New 1:1 technology program helps students access online learning


Photo by Grace Cheney

A middle school student works on her homework on the new Chromebook provided from the school. She is able to do her homework from home and get everything done.

This November, the elementary, middle and high schools received new Chromebooks for each student through the 1:1 technology program. This is due to schools’ quick transition to online learning because of the COVID pandemic.

The 1:1 technology program was funded by the technology levy in 2022. A levy is something voters approved, and it got voted on in a special election. 

Principal Robert Bach said that there were specific questions about technology when the voters were voting. This made sure that there was a certain amount of money that was going to be devoted to the technology. Once that got approved, the money went towards the 1:1 devices.

The purpose of the 1:1 technology program is that each student has access to some sort of electronic device. Kindergarten and first-grade students are the only exception and get one iPad per every two kids and these devices are used to support in-class instruction. Second graders through fifth graders received clamshell Chromebooks that will be in-class tools for each student and will only be taken home when needed. Sixth graders through twelfth graders received the two-in-one touchscreen Chromebook that will go back and forth between students’ homes and the school. 

“As we move more and more instruction to digital platforms, we have to make sure that kids have access to that. [The 1:1 initiative] is a way of ensuring that all students have access to it,” Bach said.

Online learning has slowly started to evolve ever since 1989 when the University of Pheonix started using one of the first online services. Then the pandemic happened and everything turned to online learning so quickly that students, parents and teachers did not have time to react to the change. The pandemic is one of the main reasons everything has moved online and instead of going back to how it was, schools are pushing forward with more technology-based curricula. The only problem with that is that not all students can afford or access a device to do their online learning when they are not at school.

As we move more and more instruction to digital platforms, we have to make sure that kids have access to that. [The 1:1 initiative] is a way of ensuring that all students have access to it.

— Robert Bach

An article on the Stillwater Area Public Schools website stated, “With our Universal Access (1:1 technology) program, a student can access their learning when they are out ill, on vacation or simply working on a class project on the weekend.”

The new program allows students to have access to a device whenever they need one and they do not need to worry about the cost or availability of the device.

The school has an acceptable use policy. Students acknowledge that they understand the acceptable use policy, which is covered in the fifth-hour class meetings at the beginning of the year. This policy is put in place so students do not misuse or mess around with the new devices.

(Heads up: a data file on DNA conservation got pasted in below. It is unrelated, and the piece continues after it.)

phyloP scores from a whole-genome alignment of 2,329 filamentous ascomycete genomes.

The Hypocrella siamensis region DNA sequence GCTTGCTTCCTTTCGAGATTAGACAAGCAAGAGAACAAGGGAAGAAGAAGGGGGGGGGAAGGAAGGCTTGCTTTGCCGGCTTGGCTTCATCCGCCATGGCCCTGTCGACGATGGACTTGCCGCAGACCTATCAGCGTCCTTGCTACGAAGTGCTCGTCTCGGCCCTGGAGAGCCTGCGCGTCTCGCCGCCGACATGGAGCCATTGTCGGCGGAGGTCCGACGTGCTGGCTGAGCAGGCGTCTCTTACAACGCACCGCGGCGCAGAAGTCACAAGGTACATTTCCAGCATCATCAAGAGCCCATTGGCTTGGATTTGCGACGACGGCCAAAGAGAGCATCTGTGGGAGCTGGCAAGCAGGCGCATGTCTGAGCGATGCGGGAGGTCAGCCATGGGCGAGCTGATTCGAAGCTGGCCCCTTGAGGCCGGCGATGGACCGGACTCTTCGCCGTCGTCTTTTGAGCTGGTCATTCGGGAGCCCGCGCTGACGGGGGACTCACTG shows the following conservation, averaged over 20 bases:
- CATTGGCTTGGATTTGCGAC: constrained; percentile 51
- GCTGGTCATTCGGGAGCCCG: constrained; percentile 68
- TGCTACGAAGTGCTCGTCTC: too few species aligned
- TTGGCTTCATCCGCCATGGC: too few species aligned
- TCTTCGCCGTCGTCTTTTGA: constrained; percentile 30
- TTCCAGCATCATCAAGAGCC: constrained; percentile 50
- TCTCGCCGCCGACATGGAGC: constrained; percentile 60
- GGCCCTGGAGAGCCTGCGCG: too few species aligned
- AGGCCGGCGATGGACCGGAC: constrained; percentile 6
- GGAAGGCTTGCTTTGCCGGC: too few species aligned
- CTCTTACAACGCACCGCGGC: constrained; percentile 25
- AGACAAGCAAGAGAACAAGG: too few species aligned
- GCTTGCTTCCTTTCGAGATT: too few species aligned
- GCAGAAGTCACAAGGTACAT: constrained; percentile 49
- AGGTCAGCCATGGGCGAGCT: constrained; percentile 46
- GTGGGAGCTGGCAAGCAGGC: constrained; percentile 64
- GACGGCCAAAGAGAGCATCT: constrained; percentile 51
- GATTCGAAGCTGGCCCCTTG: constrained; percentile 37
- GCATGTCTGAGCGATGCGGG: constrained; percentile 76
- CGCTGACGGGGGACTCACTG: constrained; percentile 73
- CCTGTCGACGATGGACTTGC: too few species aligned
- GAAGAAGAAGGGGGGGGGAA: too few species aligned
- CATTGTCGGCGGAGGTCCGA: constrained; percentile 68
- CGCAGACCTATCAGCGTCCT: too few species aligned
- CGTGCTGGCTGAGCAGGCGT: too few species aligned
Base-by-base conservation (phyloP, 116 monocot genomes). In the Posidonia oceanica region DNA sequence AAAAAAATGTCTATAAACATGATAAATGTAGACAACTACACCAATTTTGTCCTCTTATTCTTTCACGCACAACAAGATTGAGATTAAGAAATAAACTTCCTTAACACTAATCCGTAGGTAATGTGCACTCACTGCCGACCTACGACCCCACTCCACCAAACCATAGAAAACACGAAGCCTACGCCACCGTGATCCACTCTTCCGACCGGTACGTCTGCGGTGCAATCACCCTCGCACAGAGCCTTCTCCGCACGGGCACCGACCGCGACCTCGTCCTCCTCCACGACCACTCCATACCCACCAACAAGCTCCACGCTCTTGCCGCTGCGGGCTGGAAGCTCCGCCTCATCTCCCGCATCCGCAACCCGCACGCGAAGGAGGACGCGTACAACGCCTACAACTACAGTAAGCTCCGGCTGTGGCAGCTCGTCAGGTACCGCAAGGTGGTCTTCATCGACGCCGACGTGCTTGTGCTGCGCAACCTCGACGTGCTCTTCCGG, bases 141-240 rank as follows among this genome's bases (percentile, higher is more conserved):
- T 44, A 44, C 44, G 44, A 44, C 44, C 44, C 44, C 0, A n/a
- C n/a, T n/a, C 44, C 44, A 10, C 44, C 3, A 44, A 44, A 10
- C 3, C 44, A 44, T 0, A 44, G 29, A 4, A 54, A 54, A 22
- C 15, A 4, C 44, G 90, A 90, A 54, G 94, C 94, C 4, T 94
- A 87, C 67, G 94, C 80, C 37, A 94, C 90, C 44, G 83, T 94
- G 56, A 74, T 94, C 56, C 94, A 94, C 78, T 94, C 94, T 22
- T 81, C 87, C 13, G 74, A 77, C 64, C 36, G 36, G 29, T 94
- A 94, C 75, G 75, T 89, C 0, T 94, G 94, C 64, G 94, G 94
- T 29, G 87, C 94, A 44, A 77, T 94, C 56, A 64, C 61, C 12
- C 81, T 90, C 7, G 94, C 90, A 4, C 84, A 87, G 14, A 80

“We understand and accept that there is going to be a certain amount of wear and tear. So typically, our stance has been if something breaks and it is accidental, we figure out ways to cover that. If it breaks as a result of horseplay or a result of other negligent behaviour then we wind up taking that up with students and families,” Bach said.

Every student having access to a device will likely decrease the number of missing assignments because “now there is no reason not to be able to do your homework as long as it is online,” junior Grace Hendrie said. 

“I know a lot of people have issues with access to technology at home and it is hard to get their work done outside of school and some people use it as an excuse to get out of doing the work,” Hendrie added.

The devices will help students stay on track with classes and missing assignments. They will have access to all school websites (e.g., Schoology) from home. This benefits the teachers and the students.

There are many cool things about the new Chromebooks for sixth through twelfth graders. The computers can convert into a laptop, tablet, tent and stand. It has an all-day battery life and an optional touchscreen pen for sketching and taking notes. The school also provided a protective case to make sure that the computers stay as safe as possible when being transferred back and forth.

“I really like how [the Chromebooks] are touch screen,” eighth grader Brynne Laska said. 

The touchscreen part of the Chromebook is probably the most popular component of the new computers for students. This allows hands-on learning while still being online.

Some students already have personal computers that they bring from home and do not need the computers that are being supplied.

Hendrie said that the new technology “only benefits people who need the computers. Having everyone take a computer is kind of a waste of resources because people are going to take them and never touch them.”

There is a good amount of people who already have computers, but “I feel like most kids will use them,” Laska said.

Some students might have their personal computers, but they might be old and slow, or they might be broken. The new computers might just be more appealing to students too rather than their personal computers. The computers are getting the most use from students who desperately need them, though. The new Chromebooks are necessary for a successful online learning environment. 

Students get to keep the computers for the duration of their high school years. Students will never have to worry about having access to computers or online work again thanks to the technology levy and the 1:1 initiative.